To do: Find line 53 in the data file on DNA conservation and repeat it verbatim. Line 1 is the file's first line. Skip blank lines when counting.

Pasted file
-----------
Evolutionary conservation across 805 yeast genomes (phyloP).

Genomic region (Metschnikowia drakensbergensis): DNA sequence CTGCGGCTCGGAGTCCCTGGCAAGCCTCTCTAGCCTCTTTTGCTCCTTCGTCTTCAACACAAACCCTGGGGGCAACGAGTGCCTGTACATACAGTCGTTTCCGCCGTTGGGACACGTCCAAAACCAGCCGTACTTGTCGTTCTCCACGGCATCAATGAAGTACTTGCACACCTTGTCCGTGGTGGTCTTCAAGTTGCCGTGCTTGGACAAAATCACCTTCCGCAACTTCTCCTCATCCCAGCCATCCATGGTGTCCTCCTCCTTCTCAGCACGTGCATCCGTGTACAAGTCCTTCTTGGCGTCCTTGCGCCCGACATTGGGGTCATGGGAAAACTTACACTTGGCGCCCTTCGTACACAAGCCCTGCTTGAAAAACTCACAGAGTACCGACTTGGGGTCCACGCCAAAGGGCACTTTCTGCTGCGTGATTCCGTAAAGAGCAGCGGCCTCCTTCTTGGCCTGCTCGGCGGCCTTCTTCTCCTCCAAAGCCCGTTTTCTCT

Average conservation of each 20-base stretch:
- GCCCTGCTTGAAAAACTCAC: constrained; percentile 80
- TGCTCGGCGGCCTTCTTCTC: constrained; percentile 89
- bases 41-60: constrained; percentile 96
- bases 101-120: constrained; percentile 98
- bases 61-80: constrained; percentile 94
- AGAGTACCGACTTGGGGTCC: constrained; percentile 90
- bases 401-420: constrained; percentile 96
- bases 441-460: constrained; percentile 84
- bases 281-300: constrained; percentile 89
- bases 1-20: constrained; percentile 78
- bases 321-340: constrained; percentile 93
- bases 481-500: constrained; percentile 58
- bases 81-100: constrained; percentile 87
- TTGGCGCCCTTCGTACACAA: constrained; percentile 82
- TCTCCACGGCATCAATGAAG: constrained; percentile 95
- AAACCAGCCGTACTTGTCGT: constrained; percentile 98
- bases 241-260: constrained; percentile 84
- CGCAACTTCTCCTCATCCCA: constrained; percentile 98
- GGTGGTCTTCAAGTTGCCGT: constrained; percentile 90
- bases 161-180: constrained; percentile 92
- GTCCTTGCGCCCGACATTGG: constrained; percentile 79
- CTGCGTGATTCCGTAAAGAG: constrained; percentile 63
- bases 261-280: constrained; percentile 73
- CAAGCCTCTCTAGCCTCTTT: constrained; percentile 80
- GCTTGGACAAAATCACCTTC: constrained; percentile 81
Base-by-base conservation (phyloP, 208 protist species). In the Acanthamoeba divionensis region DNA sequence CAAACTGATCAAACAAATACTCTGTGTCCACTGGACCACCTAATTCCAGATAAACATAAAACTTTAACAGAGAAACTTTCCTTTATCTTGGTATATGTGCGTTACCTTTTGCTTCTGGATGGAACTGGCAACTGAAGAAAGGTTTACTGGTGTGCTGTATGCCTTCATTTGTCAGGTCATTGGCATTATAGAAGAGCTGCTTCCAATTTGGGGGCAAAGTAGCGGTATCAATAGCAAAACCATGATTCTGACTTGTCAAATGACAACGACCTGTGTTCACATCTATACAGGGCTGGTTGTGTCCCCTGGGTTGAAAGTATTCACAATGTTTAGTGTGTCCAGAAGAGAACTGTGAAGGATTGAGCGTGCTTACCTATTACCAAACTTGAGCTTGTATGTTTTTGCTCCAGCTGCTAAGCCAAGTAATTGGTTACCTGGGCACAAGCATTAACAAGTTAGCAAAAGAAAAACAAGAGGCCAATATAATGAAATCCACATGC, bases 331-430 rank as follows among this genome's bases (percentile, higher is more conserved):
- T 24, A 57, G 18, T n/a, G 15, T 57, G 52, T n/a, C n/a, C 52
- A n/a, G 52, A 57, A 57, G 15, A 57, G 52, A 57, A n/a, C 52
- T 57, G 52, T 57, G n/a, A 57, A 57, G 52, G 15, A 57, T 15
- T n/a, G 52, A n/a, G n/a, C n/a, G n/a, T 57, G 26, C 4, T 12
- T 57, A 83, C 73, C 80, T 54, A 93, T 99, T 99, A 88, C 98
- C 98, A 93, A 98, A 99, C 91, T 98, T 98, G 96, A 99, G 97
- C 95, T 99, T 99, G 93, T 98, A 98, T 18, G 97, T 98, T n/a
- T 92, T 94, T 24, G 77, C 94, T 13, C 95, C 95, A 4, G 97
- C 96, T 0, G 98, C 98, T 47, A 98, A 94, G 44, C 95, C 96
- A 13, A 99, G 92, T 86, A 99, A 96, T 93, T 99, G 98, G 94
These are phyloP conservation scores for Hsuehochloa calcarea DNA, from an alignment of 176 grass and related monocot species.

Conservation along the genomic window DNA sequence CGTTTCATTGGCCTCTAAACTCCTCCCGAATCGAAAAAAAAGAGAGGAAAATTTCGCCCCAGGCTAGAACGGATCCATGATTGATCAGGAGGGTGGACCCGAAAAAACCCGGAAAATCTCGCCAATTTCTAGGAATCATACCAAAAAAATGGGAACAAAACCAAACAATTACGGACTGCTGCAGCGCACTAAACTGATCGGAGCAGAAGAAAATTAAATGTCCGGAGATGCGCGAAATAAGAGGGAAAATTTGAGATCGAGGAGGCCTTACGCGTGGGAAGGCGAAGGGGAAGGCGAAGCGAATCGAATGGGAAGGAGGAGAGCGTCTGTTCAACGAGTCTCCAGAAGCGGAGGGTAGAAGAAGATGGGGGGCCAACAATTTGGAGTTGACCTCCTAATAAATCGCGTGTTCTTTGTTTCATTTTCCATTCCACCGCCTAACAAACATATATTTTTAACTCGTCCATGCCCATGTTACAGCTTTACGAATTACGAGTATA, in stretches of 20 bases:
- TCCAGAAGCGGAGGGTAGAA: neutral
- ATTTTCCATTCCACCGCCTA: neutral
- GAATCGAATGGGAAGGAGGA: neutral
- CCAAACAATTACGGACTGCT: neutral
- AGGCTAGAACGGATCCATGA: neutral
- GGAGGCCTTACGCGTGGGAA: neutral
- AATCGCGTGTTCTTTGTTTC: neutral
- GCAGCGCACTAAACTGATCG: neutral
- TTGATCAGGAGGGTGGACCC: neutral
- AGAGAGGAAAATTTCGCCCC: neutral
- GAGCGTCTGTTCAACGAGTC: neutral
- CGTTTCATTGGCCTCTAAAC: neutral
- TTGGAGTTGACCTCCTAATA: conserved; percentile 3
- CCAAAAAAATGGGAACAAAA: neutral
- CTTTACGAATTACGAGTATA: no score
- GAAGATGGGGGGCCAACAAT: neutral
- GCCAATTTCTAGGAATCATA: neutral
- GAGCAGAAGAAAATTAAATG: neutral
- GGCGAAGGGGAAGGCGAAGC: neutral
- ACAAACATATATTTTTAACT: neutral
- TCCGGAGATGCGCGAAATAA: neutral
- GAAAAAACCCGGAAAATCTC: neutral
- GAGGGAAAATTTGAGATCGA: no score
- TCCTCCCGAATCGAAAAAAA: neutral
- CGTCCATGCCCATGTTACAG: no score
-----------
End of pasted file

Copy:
- CGTTTCATTGGCCTCTAAAC: neutral